[Proj] Re: Re: Proj4 Bug (rtodms)
Glynn Clements
glynn at gclements.plus.com
Fri Nov 10 14:05:13 EST 2006
Gerald I. Evenden wrote:
> > > The numbers have effectively right and exact representations in ten-bytes
> > > format, but the compiler instead of making r/60 makes r * 1/60 so it
> > > changes a little thing. I precise that this is done without any
> > > optimization (force no optimization) and with option "don't correct FDIV
> > > flaw" (for old processors) and "no quick floating points".
> >
> > In that case, the Borland compiler is entirely useless for any code
> > which makes non-trivial use of floating-point arithmetic.
> >
> > Even if this particular issue can be worked around, you are likely to
> > encounter similar issues time and time again.
> >
> > Any compiler written by someone who doesn't understand that x/y and
> > x*(1/y) aren't equivalent simply isn't worth the disk space it
> > occupies.
>
> That argument does not hold too well. I altered the origin problem as
> follows;
>
> #include <math.h>
> #include <stdio.h>
> static int res1,res2;
> int main()
> {
> double r=240.0;
> // double tmp = 1./60.;
> double tmp = 0.016666666666666666666666666666666666666;
> // res1 = r / 60.;
> res1 = r * tmp;
> res2 = floor(r / 60.);
> printf("%s\n",(res1==res2) ? "OK!" : "NOT OK!");
> printf("res1: %d res2: %d\n", res1, res2);
> // getch();
> }
>
> Both cases (1/60., 0.01666--) run as:
>
> ./a.out
> OK!
> res1: 4 res2: 4
>
> using a temporary value for "1/60." a la Borland and in both cases the
> procedure ran "OK."
FWIW, when I try this with:
gcc (GCC) 3.3.6 (Gentoo 3.3.6, ssp-3.3.6-1.0, pie-8.7.8)
on a Pentium 4, I get "OK" if I compile with optimisation (-O1 or
higher), and "NOT OK" if I compile either without optimisation, or
with both optimisation and -ffloat-store. I get the same result
regardless of whether tmp is initialised with 1./60. or 0.01666...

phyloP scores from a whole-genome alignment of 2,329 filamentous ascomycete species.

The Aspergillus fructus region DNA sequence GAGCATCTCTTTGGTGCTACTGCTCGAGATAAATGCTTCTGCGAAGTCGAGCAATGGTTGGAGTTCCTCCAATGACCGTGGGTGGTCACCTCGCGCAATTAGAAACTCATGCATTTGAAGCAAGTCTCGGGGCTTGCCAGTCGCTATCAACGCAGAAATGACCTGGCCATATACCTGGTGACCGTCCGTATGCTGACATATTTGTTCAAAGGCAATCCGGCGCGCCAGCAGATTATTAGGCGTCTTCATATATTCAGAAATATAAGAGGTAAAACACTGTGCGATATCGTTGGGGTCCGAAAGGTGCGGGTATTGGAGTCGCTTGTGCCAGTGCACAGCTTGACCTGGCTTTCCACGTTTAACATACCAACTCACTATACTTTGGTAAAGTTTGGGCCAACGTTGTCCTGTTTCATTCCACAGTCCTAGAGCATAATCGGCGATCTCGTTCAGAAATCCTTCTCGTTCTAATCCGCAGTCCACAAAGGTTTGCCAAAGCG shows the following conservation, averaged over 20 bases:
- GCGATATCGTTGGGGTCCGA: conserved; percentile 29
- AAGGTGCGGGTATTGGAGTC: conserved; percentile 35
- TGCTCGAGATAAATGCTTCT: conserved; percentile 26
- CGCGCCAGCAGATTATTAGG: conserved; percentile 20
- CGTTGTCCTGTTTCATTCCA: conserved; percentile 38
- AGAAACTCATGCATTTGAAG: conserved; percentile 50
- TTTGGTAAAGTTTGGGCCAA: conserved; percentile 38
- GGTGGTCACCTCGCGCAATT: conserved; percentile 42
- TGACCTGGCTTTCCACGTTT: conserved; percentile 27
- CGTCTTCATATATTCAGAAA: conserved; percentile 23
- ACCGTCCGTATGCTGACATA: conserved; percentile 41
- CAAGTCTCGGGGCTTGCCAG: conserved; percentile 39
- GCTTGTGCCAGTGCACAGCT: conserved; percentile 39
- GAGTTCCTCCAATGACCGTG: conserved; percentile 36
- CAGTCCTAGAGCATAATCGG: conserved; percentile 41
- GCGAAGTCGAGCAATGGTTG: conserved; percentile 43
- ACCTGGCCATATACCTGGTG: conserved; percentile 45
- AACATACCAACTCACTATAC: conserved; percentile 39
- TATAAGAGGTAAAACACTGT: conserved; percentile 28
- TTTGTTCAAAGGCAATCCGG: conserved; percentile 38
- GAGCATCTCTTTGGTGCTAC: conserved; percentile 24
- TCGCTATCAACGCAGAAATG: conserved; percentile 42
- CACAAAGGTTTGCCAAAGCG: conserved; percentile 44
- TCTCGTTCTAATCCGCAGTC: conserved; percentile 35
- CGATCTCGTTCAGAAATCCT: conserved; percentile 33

Also, if I use "long double" throughout (including adding a trailing L
to the FP literals), I get "OK" regardless of the optimisation
settings.
None of which is surprising when you consider the value of 1/60 at
various precisions:
precision bits value
single 32 0.0166666675359010696411133
double 64 0.0166666666666666664353702
extended 80 0.0166666666666666666674572
At double precision (64 bits), the rounded value is less than 1/60,
while at extended precision (80 bits) it's greater than 1/60. The
result of r*tmp would be similarly be less than or greater than 4.0.
As both the integer cast and floor round positive numbers downwards,
using double precision would result in a value slightly less than 4.0
being rounded down to 3, while extended precision would result in a
value slightly greater than 4.0 being rounded down to 4.
The x86 FPU has 80-bit registers, but "double" values will be reduced
to 64 bits when stored in memory. Optimisation makes it more likely
that intermediate results will be kept in registers (and thus not
truncated), while -ffloat-store causes all FP values to be stored into
memory then read from there, forcibly discarding any excess precision
which the FPU may provide:
`-ffloat-store'
Do not store floating point variables in registers, and inhibit
other options that might change whether a floating point value is
taken from a register or memory.
This option prevents undesirable excess precision on machines such
as the 68000 where the floating registers (of the 68881) keep more
precision than a `double' is supposed to have. Similarly for the
x86 architecture. For most programs, the excess precision does
only good, but a few programs rely on the precise definition of
IEEE floating point. Use `-ffloat-store' for such programs, after
modifying them to store all pertinent intermediate computations
into variables.
Of course, none of this is relevant to computing 240.0/60.0, which
isn't affected by optimisations[1] or rounding modes.
[1] Except for -funsafe-math-optimizations (also used by -ffast-math),
which specifically enables this kind of approximation. It is never
turned on by any -O setting:
`-funsafe-math-optimizations'
Allow optimizations for floating-point arithmetic that (a) assume
that arguments and results are valid and (b) may violate IEEE or
ANSI standards. When used at link-time, it may include libraries
or startup files that change the default FPU control word or other
similar optimizations.
This option should never be turned on by any `-O' option since it
can result in incorrect output for programs which depend on an
exact implementation of IEEE or ISO rules/specifications for math
functions.
The default is `-fno-unsafe-math-optimizations'.
`-ffast-math'
Sets `-fno-math-errno', `-funsafe-math-optimizations',
`-fno-trapping-math', `-ffinite-math-only' and
`-fno-signaling-nans'.
This option causes the preprocessor macro `__FAST_MATH__' to be
defined.
This option should never be turned on by any `-O' option since it
can result in incorrect output for programs which depend on an
exact implementation of IEEE or ISO rules/specifications for math
functions.
--
Glynn Clements <glynn at gclements.plus.com>
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